As we reported last week, the city of San Diego has not yet closed two controversial pension benefit programs that they negotiated to shutter in labor negotiations 18 months ago.

Council members said the City Attorney’s Office was responsible for not preparing the basic paperwork that was needed to codify the changes in city law; City Attorney Mike Aguirre said he held off on drafting the legislation because he didn’t want it to hurt his ongoing lawsuit.

The council was assured that it would be able to vote on the changes to DROP and the purchase of service-credit program Monday, but arrived to the meeting with another request by Aguirre to postpone making the legal tweaks.

Deputy City Attorney Mark Blake asked council members to delay the vote until Dec. 6 so that Aguirre, who was in Superior Court arguing his legal challenge to past pension deals, could advise them in person. Blake also said the office had legal concerns that arose this weekend about the changes.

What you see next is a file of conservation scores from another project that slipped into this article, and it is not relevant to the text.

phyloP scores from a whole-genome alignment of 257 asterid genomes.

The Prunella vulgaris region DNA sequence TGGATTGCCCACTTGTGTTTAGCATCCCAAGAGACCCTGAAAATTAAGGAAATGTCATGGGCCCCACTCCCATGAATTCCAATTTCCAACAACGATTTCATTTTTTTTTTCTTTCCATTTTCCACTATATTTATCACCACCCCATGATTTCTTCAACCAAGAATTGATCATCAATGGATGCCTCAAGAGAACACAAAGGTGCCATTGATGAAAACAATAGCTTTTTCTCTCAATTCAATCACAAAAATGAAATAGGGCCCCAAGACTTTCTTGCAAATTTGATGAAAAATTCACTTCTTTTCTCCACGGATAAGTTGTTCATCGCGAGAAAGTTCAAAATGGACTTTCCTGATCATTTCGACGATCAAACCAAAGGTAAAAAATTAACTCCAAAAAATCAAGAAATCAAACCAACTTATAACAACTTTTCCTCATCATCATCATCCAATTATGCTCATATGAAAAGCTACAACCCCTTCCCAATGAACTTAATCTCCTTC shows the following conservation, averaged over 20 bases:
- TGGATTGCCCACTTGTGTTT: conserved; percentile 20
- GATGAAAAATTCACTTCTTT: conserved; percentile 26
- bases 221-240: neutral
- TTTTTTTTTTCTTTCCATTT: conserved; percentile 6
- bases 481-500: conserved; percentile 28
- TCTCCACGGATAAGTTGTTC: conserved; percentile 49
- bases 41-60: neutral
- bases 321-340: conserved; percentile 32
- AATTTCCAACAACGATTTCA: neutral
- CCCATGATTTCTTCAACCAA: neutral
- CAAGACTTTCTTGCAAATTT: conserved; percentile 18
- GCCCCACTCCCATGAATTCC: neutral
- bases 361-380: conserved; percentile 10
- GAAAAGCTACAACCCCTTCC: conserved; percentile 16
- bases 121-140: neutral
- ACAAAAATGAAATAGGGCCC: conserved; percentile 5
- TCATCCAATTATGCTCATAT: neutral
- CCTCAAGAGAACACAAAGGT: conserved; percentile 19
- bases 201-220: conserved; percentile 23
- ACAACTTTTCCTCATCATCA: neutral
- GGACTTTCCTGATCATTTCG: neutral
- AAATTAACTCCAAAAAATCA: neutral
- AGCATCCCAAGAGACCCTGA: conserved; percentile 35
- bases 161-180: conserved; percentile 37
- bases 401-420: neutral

Several council members voiced their displeasure with Aguirre’s office, which has been criticized for not submitting timely information to the council.

“It’s become the norm, in many cases, rather than the exception,” Councilman Jim Madaffer said. “If it’s scheduled, by golly, it needs to happen.”


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